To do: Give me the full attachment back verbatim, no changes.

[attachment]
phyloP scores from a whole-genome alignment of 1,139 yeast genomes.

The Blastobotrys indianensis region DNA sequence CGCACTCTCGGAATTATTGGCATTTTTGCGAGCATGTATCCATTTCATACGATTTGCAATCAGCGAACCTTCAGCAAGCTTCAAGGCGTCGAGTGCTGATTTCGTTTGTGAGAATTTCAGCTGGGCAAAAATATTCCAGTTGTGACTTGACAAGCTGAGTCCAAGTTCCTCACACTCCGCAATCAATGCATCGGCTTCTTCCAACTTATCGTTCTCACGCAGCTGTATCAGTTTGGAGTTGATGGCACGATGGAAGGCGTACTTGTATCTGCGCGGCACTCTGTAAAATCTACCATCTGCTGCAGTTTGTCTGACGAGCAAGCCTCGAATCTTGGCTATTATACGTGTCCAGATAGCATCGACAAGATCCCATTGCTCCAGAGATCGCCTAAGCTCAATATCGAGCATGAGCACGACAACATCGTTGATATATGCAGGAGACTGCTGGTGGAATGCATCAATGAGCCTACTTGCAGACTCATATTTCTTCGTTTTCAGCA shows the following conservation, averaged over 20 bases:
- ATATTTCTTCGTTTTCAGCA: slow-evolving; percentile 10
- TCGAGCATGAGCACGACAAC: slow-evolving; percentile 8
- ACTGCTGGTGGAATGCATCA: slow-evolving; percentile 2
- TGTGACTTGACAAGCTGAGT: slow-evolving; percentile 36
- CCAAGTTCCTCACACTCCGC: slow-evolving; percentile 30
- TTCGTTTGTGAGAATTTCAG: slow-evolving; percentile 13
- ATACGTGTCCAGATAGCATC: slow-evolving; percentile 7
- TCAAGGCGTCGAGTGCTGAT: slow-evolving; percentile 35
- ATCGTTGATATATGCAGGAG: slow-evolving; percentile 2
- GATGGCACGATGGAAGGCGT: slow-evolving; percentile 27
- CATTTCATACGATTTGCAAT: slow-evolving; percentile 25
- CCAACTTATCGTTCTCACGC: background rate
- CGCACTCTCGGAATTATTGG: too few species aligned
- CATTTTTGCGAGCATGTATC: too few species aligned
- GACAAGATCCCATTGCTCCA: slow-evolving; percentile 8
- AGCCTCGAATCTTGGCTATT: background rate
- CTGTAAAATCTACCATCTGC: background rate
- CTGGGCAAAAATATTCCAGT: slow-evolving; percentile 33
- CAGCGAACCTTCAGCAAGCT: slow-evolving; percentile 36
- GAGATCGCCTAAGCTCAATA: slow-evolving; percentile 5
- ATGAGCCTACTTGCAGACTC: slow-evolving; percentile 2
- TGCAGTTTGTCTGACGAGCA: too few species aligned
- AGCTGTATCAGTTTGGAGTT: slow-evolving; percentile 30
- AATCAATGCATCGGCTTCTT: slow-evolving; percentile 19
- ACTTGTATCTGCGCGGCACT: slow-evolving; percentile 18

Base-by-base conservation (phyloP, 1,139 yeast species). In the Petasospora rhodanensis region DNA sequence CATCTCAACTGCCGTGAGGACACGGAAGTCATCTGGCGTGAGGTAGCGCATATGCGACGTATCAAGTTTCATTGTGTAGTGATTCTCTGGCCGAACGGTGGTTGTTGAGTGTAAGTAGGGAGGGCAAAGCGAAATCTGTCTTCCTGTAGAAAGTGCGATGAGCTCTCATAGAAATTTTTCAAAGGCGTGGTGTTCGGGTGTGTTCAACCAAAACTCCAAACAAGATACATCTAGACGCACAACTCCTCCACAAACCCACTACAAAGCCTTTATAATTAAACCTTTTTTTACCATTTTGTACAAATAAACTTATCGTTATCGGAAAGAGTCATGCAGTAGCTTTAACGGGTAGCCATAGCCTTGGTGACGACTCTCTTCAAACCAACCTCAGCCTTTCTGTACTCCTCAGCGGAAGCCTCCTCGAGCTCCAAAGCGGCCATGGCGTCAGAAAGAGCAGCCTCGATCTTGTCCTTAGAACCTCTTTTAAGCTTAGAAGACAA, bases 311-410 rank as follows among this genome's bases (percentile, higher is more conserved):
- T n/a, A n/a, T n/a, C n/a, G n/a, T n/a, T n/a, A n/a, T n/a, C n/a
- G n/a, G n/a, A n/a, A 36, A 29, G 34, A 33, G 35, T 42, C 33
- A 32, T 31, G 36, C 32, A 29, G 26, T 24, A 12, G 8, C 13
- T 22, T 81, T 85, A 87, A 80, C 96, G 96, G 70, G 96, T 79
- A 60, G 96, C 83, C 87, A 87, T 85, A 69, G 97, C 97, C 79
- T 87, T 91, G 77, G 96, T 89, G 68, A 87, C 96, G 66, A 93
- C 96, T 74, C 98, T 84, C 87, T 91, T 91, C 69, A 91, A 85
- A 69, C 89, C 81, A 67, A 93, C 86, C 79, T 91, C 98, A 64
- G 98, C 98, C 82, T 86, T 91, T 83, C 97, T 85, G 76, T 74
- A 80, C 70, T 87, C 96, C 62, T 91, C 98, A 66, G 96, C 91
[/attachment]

phyloP scores from a whole-genome alignment of 1,139 yeast genomes.

The Blastobotrys indianensis region DNA sequence CGCACTCTCGGAATTATTGGCATTTTTGCGAGCATGTATCCATTTCATACGATTTGCAATCAGCGAACCTTCAGCAAGCTTCAAGGCGTCGAGTGCTGATTTCGTTTGTGAGAATTTCAGCTGGGCAAAAATATTCCAGTTGTGACTTGACAAGCTGAGTCCAAGTTCCTCACACTCCGCAATCAATGCATCGGCTTCTTCCAACTTATCGTTCTCACGCAGCTGTATCAGTTTGGAGTTGATGGCACGATGGAAGGCGTACTTGTATCTGCGCGGCACTCTGTAAAATCTACCATCTGCTGCAGTTTGTCTGACGAGCAAGCCTCGAATCTTGGCTATTATACGTGTCCAGATAGCATCGACAAGATCCCATTGCTCCAGAGATCGCCTAAGCTCAATATCGAGCATGAGCACGACAACATCGTTGATATATGCAGGAGACTGCTGGTGGAATGCATCAATGAGCCTACTTGCAGACTCATATTTCTTCGTTTTCAGCA shows the following conservation, averaged over 20 bases:
- ATATTTCTTCGTTTTCAGCA: slow-evolving; percentile 10
- TCGAGCATGAGCACGACAAC: slow-evolving; percentile 8
- ACTGCTGGTGGAATGCATCA: slow-evolving; percentile 2
- TGTGACTTGACAAGCTGAGT: slow-evolving; percentile 36
- CCAAGTTCCTCACACTCCGC: slow-evolving; percentile 30
- TTCGTTTGTGAGAATTTCAG: slow-evolving; percentile 13
- ATACGTGTCCAGATAGCATC: slow-evolving; percentile 7
- TCAAGGCGTCGAGTGCTGAT: slow-evolving; percentile 35
- ATCGTTGATATATGCAGGAG: slow-evolving; percentile 2
- GATGGCACGATGGAAGGCGT: slow-evolving; percentile 27
- CATTTCATACGATTTGCAAT: slow-evolving; percentile 25
- CCAACTTATCGTTCTCACGC: background rate
- CGCACTCTCGGAATTATTGG: too few species aligned
- CATTTTTGCGAGCATGTATC: too few species aligned
- GACAAGATCCCATTGCTCCA: slow-evolving; percentile 8
- AGCCTCGAATCTTGGCTATT: background rate
- CTGTAAAATCTACCATCTGC: background rate
- CTGGGCAAAAATATTCCAGT: slow-evolving; percentile 33
- CAGCGAACCTTCAGCAAGCT: slow-evolving; percentile 36
- GAGATCGCCTAAGCTCAATA: slow-evolving; percentile 5
- ATGAGCCTACTTGCAGACTC: slow-evolving; percentile 2
- TGCAGTTTGTCTGACGAGCA: too few species aligned
- AGCTGTATCAGTTTGGAGTT: slow-evolving; percentile 30
- AATCAATGCATCGGCTTCTT: slow-evolving; percentile 19
- ACTTGTATCTGCGCGGCACT: slow-evolving; percentile 18

Base-by-base conservation (phyloP, 1,139 yeast species). In the Petasospora rhodanensis region DNA sequence CATCTCAACTGCCGTGAGGACACGGAAGTCATCTGGCGTGAGGTAGCGCATATGCGACGTATCAAGTTTCATTGTGTAGTGATTCTCTGGCCGAACGGTGGTTGTTGAGTGTAAGTAGGGAGGGCAAAGCGAAATCTGTCTTCCTGTAGAAAGTGCGATGAGCTCTCATAGAAATTTTTCAAAGGCGTGGTGTTCGGGTGTGTTCAACCAAAACTCCAAACAAGATACATCTAGACGCACAACTCCTCCACAAACCCACTACAAAGCCTTTATAATTAAACCTTTTTTTACCATTTTGTACAAATAAACTTATCGTTATCGGAAAGAGTCATGCAGTAGCTTTAACGGGTAGCCATAGCCTTGGTGACGACTCTCTTCAAACCAACCTCAGCCTTTCTGTACTCCTCAGCGGAAGCCTCCTCGAGCTCCAAAGCGGCCATGGCGTCAGAAAGAGCAGCCTCGATCTTGTCCTTAGAACCTCTTTTAAGCTTAGAAGACAA, bases 311-410 rank as follows among this genome's bases (percentile, higher is more conserved):
- T n/a, A n/a, T n/a, C n/a, G n/a, T n/a, T n/a, A n/a, T n/a, C n/a
- G n/a, G n/a, A n/a, A 36, A 29, G 34, A 33, G 35, T 42, C 33
- A 32, T 31, G 36, C 32, A 29, G 26, T 24, A 12, G 8, C 13
- T 22, T 81, T 85, A 87, A 80, C 96, G 96, G 70, G 96, T 79
- A 60, G 96, C 83, C 87, A 87, T 85, A 69, G 97, C 97, C 79
- T 87, T 91, G 77, G 96, T 89, G 68, A 87, C 96, G 66, A 93
- C 96, T 74, C 98, T 84, C 87, T 91, T 91, C 69, A 91, A 85
- A 69, C 89, C 81, A 67, A 93, C 86, C 79, T 91, C 98, A 64
- G 98, C 98, C 82, T 86, T 91, T 83, C 97, T 85, G 76, T 74
- A 80, C 70, T 87, C 96, C 62, T 91, C 98, A 66, G 96, C 91